University of Michigan researchers have discovered a new cause of congenital myopathy: a mutation in a previously uncharacterized gene, according to research published this month in the American Journal of Human Genetics.
About 50% of congenital myopathy cases currently do not have a known genetic basis, presenting a clear barrier to understanding disease and developing therapy, says James Dowling, M.D., Ph.D., the paper's co-senior author and assistant professor of Pediatric Neurology at the University of Michigan's C.S. Mott Children's Hospital. Finding a new myopathy gene opens the possibility of providing a genetic explanation for disease in these individuals where no genetic cause is currently known.
In addition, "the identification of a new myopathy gene is an essential first step towards understanding why this disease occurs and how we combat its effects." says Dowling, who worked with Margit Burmeister, Ph.D. and her team from the University of Michigan's Molecular and Behavioral Neuroscience Institute to study the new myopathy gene (CCDC78).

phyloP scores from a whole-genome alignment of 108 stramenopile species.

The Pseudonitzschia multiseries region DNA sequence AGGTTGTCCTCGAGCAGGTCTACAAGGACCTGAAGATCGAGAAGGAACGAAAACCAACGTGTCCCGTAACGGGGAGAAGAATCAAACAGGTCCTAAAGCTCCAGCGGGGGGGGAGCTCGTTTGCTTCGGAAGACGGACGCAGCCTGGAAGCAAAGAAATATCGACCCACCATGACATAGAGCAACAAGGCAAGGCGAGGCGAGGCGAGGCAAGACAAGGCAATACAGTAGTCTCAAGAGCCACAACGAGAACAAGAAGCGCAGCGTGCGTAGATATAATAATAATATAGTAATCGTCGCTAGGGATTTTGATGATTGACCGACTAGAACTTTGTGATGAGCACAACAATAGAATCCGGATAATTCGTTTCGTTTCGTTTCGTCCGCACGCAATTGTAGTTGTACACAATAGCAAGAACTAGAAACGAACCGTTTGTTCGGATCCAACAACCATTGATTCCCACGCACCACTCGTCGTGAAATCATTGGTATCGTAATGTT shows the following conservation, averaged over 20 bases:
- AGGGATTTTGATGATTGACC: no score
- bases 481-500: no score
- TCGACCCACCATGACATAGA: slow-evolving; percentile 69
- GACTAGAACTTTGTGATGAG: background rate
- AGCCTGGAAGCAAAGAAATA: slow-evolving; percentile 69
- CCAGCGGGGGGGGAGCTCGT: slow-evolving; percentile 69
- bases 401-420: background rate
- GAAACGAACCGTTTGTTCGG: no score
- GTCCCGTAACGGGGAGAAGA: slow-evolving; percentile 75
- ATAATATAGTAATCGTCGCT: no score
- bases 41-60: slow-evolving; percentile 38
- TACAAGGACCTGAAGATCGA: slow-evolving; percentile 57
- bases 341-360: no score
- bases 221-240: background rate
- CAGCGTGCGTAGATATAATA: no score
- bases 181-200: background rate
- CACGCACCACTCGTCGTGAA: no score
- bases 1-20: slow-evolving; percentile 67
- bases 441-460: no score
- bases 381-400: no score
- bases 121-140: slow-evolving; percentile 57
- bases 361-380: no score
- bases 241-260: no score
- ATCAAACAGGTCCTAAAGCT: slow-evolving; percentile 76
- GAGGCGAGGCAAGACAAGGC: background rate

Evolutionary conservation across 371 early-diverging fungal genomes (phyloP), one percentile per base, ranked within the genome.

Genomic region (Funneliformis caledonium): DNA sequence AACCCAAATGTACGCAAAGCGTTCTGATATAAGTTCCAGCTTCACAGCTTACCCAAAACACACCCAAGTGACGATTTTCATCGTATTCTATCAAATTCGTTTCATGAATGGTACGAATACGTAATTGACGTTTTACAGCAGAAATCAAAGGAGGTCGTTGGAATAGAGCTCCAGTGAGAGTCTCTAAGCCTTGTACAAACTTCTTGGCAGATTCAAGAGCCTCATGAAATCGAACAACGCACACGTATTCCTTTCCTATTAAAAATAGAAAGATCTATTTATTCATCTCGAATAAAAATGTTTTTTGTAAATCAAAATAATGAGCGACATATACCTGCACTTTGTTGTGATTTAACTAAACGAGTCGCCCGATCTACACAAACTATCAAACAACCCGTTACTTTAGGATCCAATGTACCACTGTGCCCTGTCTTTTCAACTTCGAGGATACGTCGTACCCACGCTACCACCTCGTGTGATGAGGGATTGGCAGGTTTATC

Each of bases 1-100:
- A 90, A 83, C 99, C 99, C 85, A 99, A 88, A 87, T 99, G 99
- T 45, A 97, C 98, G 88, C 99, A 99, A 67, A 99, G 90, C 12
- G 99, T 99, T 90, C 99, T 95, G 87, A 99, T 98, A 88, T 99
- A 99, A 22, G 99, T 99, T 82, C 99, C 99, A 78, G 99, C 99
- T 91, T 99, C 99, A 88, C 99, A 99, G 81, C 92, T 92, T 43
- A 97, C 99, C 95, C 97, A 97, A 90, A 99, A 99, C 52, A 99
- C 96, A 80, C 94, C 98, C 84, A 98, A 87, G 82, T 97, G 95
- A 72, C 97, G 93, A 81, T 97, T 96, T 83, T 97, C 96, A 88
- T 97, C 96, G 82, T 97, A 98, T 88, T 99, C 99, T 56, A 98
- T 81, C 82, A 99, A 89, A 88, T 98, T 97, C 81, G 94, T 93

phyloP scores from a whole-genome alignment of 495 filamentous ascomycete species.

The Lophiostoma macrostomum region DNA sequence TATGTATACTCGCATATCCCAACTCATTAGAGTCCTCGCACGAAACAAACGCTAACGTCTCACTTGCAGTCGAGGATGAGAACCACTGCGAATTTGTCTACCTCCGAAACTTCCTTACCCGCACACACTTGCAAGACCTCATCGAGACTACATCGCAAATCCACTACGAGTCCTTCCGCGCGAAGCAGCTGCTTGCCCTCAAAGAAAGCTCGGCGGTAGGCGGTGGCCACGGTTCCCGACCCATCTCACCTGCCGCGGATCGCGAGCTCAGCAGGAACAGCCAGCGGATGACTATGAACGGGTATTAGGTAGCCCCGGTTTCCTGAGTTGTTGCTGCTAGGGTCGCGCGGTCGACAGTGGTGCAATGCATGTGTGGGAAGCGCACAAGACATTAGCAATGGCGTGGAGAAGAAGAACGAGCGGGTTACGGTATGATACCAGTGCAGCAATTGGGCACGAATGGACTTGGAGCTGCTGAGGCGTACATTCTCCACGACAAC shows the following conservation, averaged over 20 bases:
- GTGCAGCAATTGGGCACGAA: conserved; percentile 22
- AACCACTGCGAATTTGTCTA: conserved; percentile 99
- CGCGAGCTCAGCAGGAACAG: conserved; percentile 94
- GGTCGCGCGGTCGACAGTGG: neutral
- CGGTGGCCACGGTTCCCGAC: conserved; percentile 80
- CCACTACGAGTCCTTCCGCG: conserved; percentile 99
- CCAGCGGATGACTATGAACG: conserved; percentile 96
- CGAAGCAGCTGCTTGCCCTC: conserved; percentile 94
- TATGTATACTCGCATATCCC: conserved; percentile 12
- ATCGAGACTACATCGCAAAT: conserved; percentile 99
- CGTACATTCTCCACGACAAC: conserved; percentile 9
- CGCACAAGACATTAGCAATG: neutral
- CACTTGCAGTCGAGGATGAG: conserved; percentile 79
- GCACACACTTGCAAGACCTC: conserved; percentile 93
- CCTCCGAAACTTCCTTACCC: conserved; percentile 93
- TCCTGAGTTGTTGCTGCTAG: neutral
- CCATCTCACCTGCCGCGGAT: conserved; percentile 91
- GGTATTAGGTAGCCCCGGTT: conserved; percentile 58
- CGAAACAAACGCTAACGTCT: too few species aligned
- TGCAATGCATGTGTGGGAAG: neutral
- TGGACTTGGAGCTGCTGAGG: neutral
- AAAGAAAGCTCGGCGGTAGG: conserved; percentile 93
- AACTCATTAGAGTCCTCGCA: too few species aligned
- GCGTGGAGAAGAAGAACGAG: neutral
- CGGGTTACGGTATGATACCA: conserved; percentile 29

Dowling says the gene, which has not been studied previously, is an important potential regulator of muscle function and, in particular, part of an important muscle structure called the triad.
"Many myopathies and dystrophies have abnormal triad structure/function, so finding a new gene product involved in its regulation will help researchers better understand the triad and its relationship to muscle disease," Dowling says.
Congenital myopathies are clinically and genetically heterogeneous diseases that typically become evident in childhood with hypotonia and weakness. They are associated with impaired mobility, progressive scoliosis, chronic respiratory failure and often early death.